In all my years as a Realtor, I have to say this is the toughest market I’ve faced. Inventory is so low that all normal convention and reasoning has flown out the window. I have a well-qualified client looking for a home in the Greenlake/Ravenna area. Her offers have been turned down multiple times for head-scratching reasons. She’s waived inspections, appraisals. Added accelerator clauses. She could literally close in weeks, but time after time, her offers are rejected. Sound familiar?
If you are struggling to get an offer accepted in the Seattle area, my words to you are that you are not alone – and don’t give up. Here are a few survival tips for you:
- Don’t get emotionally attached to a home. You may have learned this the hard way by now, but to the extent you can, stay objective and detached. Unless you are one of the lucky ones, the reality is you will not get the first house you bid on, or maybe the second, or even the third. Don’t put yourself in a place where you have gotten too set on one home.
- Learn what you can from your losses. My comment about lack of reason in this market not withstanding, see if there is a pattern as to why you lost out. Maybe you got beat out because you you weren’t flexible enough on a closing date? Maybe you didn’t include a personal note? Maybe you asked for too many concessions from the seller? Learn from each opportunity and hone your offer to be better next time.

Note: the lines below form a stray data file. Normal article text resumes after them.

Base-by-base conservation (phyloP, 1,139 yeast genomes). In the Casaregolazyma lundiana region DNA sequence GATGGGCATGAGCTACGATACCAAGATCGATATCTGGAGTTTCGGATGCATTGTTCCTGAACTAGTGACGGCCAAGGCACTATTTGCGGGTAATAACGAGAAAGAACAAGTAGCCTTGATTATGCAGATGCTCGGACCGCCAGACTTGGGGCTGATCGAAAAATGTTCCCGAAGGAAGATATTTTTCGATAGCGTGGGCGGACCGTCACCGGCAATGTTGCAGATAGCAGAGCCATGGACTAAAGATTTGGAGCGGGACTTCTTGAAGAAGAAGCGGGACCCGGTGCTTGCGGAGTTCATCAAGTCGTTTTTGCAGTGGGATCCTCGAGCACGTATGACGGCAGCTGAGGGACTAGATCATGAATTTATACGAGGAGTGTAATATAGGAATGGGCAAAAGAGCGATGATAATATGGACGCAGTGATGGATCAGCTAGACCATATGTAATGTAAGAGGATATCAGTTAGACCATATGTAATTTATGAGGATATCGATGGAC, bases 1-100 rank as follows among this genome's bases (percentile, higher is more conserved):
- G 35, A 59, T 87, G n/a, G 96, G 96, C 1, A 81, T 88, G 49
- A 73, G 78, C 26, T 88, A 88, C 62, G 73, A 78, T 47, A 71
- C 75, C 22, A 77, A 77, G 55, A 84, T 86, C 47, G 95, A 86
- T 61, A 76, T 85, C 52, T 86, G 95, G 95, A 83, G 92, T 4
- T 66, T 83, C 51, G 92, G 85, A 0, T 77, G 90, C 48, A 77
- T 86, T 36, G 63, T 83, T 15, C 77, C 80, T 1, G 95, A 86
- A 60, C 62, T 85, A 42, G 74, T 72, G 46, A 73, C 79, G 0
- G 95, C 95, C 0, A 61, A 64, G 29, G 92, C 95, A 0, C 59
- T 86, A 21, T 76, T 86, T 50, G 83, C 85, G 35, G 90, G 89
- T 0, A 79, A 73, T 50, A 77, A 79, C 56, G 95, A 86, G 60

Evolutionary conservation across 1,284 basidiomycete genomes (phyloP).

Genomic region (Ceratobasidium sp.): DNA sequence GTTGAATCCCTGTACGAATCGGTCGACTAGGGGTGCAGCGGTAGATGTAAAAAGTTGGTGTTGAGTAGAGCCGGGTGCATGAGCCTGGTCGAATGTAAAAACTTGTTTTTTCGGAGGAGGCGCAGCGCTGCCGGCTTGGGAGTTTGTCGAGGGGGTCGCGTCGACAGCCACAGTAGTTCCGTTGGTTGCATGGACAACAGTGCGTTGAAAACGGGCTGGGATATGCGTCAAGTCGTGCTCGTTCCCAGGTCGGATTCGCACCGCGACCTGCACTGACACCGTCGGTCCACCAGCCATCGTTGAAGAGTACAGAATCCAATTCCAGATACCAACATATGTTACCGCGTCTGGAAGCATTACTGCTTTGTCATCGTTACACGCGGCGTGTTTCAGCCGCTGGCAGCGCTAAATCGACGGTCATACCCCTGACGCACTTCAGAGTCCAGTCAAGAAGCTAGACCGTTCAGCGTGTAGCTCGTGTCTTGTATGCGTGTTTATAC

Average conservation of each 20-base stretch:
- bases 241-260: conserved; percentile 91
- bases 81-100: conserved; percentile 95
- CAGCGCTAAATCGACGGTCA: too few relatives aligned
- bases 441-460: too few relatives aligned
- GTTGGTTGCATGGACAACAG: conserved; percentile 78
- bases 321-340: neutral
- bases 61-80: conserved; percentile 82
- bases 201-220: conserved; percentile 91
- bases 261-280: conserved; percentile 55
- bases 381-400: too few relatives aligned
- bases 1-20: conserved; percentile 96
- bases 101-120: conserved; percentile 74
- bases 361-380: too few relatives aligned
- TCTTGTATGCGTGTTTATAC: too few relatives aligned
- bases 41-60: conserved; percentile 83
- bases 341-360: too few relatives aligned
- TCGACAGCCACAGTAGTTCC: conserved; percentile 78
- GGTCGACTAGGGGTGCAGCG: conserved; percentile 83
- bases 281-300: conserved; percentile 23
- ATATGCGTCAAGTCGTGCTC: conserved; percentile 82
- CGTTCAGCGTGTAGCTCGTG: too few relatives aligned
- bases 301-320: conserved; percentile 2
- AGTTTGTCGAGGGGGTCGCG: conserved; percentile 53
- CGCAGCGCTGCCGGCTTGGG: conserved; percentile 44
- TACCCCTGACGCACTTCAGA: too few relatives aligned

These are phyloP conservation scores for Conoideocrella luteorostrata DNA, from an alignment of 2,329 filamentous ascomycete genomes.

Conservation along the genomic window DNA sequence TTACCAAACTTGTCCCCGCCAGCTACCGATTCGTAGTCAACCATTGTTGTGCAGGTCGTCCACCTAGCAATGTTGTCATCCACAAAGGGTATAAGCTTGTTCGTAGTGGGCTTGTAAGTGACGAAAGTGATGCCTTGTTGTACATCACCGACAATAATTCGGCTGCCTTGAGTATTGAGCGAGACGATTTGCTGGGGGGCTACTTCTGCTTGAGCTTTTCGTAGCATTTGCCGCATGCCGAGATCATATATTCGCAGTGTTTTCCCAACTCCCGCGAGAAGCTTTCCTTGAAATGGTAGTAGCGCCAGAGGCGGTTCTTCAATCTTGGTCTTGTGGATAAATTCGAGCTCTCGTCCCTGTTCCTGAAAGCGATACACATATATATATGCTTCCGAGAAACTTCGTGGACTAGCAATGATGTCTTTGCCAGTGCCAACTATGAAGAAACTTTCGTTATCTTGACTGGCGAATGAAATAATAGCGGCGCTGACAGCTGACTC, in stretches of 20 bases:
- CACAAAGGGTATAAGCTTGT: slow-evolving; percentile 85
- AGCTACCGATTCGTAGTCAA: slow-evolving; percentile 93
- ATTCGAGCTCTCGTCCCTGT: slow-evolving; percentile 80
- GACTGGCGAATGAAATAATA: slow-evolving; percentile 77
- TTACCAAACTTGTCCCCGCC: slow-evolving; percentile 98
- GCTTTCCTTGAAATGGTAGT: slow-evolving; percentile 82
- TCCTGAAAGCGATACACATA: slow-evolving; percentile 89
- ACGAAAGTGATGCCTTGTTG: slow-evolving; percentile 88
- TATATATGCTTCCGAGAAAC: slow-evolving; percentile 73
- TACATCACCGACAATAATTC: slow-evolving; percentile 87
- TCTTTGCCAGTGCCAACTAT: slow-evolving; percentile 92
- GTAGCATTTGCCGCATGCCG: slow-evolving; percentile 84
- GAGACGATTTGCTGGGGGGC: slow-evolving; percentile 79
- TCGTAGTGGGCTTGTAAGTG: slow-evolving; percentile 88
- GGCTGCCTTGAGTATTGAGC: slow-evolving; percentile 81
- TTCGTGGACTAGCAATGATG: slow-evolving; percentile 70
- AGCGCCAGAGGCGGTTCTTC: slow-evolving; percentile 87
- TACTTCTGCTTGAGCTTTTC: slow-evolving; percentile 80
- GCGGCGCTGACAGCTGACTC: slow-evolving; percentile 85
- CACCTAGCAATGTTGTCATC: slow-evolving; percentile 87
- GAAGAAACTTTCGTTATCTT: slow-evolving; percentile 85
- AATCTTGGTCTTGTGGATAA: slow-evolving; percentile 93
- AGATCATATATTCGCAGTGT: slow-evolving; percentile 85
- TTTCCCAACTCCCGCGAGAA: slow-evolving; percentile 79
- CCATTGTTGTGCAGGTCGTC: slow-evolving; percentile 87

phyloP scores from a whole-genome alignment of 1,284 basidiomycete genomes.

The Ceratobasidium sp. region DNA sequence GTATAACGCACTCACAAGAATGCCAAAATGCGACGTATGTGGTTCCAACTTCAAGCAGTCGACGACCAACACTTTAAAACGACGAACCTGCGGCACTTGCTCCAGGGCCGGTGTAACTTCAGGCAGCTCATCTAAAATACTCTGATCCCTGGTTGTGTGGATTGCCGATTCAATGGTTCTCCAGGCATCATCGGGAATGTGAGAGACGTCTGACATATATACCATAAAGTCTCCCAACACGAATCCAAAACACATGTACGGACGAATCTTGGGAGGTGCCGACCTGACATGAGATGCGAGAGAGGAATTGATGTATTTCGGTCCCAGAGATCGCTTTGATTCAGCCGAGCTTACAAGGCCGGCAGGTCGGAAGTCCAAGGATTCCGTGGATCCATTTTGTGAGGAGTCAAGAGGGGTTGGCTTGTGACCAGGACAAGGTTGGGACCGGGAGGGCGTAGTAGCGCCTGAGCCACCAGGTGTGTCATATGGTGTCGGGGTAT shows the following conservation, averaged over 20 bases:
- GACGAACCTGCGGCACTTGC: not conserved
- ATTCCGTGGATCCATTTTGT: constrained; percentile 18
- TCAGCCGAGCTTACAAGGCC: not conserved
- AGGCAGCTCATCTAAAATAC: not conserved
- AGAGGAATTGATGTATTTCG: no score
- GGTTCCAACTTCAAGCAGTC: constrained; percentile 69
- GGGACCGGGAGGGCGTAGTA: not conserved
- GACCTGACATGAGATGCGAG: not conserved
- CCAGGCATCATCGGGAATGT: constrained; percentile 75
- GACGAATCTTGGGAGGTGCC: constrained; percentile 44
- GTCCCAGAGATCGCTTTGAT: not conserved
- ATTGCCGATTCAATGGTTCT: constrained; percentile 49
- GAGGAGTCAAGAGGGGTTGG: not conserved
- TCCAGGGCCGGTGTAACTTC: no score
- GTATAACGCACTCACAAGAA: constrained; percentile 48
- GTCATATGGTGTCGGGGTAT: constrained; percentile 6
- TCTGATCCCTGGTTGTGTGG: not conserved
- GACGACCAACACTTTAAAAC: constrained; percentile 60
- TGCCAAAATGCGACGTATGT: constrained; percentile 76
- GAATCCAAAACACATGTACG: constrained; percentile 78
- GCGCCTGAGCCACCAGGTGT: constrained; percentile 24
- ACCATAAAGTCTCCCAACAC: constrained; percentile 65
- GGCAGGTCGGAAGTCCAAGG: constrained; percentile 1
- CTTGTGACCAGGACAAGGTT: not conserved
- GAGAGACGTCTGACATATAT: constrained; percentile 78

| || |
- Keep an open mind. If you haven’t already, make a list of the “absolutely must haves”you’re your new home. Maybe it’s commute time, or schools, or condition of the house. Prioritize those things and identify the items that are of the utmost importance to you – and those you are willing to give on. Then, if the perfect home you are searching for just isn’t on the market or becomes out of reach, you can expand your search.
- With that said, be prepared to walk away. Don’t allow yourself to settle to the point you are giving up too many of your priorities just because of the grind of the search. This home will be a significant investment. Don’t feel pressured to spend more than you can afford, or give up things that are important to you. If you do, you may find yourself with buyer’s remorse down the road.
Lastly, find a Realtor who listens, understands your priorities and is in it for the long haul. Most likely this will be a months-long, emotional journey. Find a partner who will help you stay true to your goals and keep fighting for you. Whatever you do, don’t give up. The right home is out there for you. And, where there’s a will there’s a way.